Seth Emerson has a valid point in his review of the receivers/tight ends group.
That’s something that’s missing for Georgia now with Chris Conley, Michael Bennett and Jonathon Rumph gone from the scene. And it’s why I think Williams (a bulky 6-foot-1) and Towns (a legit 6-3) will see the field a lot. It could also lead to walk-ons Hegedus (6-2) and Johnson (6-1) getting a hard look.
Mitchell is great, but not what you’d call tall. Neither is Scott-Wesley. Davis and McKenzie? Yeah, right. Terry Godwin, whom I expect to see a lot of on offense this season, is well under six feet, too.
Somebody with some height has to get a shot, because there are situations where you have to have a taller receiver (not just a tight end) as a target option.
Who’s your candidate for being that guy (or guys)?
Expect a lot more of this stuff as the offseason goes by.
Vernon Adams is gone, gone, gone to Oregon. To his credit, he bore down and got his degree at Eastern Washington before he exhausted his eligibility. That means he’s free to transfer to another school. It’s one of the few bones the NCAA throws student-athletes. It’s a reward for, well, being a true student-athlete. You work your ass off the right way, you get some control back over your football career.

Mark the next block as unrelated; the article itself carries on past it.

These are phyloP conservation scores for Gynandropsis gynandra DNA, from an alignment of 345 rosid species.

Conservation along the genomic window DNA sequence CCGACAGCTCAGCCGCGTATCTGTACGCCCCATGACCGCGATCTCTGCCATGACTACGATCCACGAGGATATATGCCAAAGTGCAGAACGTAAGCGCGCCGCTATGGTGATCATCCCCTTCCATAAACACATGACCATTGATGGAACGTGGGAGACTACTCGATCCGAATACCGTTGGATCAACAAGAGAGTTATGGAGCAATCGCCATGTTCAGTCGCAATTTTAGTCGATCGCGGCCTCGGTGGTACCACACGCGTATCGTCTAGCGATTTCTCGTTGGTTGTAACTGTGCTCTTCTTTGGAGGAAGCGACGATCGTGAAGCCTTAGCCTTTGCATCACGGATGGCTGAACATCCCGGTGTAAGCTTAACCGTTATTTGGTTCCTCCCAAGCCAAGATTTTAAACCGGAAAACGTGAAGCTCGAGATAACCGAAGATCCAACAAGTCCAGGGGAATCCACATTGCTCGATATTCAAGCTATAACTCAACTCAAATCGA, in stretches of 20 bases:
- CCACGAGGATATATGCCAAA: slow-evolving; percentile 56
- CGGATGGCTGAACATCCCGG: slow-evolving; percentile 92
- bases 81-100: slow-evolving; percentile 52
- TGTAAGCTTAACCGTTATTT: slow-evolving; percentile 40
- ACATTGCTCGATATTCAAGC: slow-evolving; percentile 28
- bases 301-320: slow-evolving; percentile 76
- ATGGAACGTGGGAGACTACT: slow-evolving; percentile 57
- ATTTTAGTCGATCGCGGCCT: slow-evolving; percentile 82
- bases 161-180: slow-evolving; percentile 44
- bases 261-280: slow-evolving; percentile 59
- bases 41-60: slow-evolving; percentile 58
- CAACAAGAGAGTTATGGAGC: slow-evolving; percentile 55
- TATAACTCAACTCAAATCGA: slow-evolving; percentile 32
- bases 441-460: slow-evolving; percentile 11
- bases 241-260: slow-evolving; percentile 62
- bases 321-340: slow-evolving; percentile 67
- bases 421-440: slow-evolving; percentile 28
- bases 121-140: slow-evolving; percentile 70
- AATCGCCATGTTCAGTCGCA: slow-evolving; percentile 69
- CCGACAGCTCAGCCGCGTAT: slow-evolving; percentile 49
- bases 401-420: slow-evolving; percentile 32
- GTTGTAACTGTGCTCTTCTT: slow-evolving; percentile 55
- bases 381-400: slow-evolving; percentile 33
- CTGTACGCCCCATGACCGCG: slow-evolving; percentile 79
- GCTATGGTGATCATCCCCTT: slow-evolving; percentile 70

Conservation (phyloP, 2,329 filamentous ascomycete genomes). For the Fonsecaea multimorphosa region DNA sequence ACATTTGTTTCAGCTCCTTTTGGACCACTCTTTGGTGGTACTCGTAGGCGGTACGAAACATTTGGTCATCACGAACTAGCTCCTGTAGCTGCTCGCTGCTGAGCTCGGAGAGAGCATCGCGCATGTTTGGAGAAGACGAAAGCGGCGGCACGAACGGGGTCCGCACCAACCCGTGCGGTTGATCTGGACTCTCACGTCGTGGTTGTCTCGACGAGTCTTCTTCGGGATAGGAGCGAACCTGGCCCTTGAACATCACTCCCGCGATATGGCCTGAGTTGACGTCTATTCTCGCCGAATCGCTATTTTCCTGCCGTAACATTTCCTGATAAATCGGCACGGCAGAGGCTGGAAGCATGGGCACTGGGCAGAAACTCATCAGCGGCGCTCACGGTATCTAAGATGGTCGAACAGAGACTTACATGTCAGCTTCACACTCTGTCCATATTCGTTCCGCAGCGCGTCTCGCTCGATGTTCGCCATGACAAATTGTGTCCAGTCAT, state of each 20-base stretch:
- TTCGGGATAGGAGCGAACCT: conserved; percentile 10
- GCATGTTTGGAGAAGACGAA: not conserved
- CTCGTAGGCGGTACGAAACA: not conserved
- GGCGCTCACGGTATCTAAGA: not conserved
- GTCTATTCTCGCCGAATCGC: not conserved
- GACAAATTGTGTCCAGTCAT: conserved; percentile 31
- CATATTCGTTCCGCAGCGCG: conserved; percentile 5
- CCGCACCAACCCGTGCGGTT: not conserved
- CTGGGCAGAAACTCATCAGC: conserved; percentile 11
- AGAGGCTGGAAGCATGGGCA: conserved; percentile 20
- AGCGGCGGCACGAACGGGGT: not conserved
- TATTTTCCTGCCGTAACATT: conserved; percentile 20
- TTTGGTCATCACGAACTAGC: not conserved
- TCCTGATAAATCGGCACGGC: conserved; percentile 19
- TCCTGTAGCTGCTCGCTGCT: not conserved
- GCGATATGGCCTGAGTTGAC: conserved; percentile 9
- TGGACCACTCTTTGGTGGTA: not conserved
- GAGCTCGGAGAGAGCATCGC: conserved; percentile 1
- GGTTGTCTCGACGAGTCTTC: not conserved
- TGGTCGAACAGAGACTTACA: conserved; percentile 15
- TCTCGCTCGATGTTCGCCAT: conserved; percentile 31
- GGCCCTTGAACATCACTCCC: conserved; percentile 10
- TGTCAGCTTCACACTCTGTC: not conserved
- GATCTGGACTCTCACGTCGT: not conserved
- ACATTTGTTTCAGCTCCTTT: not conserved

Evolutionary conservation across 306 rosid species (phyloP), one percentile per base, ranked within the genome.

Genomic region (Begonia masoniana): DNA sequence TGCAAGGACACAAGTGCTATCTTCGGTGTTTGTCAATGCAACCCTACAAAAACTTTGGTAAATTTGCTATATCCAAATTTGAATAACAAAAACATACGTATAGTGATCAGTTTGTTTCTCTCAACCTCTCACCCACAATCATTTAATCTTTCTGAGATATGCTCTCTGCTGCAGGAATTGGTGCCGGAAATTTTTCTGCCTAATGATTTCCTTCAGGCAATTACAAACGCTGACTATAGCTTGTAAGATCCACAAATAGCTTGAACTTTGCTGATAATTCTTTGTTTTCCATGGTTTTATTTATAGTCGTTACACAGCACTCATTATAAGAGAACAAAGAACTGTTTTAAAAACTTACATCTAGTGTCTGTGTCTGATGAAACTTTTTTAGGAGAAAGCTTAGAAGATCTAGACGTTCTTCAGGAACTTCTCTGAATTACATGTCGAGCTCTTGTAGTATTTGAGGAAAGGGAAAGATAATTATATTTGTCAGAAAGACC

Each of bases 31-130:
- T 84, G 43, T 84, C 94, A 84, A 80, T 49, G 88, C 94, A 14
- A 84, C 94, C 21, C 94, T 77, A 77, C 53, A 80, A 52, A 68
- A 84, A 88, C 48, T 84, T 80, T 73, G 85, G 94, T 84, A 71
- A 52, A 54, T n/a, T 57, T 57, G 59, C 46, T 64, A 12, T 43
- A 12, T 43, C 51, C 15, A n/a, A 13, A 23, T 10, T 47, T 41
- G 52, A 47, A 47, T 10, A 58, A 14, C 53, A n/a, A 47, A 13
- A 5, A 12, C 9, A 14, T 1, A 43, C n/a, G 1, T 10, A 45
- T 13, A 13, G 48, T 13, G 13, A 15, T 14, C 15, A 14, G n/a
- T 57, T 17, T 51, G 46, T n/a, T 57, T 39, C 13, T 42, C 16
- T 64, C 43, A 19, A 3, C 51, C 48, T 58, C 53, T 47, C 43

And, naturally, that means it sucks for some coaches.
Vernon Adams passed for 658 yards and six touchdowns against Montana State the past two seasons, leading Eastern Washington to a victory each time.
Still, Bobcats coach Rob Ash is disappointed to see Adams transfer from the Big Sky to the Pac-12 and wants Football Championship Subdivision coaches to push to change the rule that allows the dynamic quarterback to play for Oregon next season.
”We’re Division I like the other level,” Ash said in a telephone interview. ”Our guys need to start and finish at the same school. We cannot be perceived as a farm system or Triple-A ballclub or anything like that.”
Cry me a river, Rob.
Oh, and stay classy, Eastern Washington.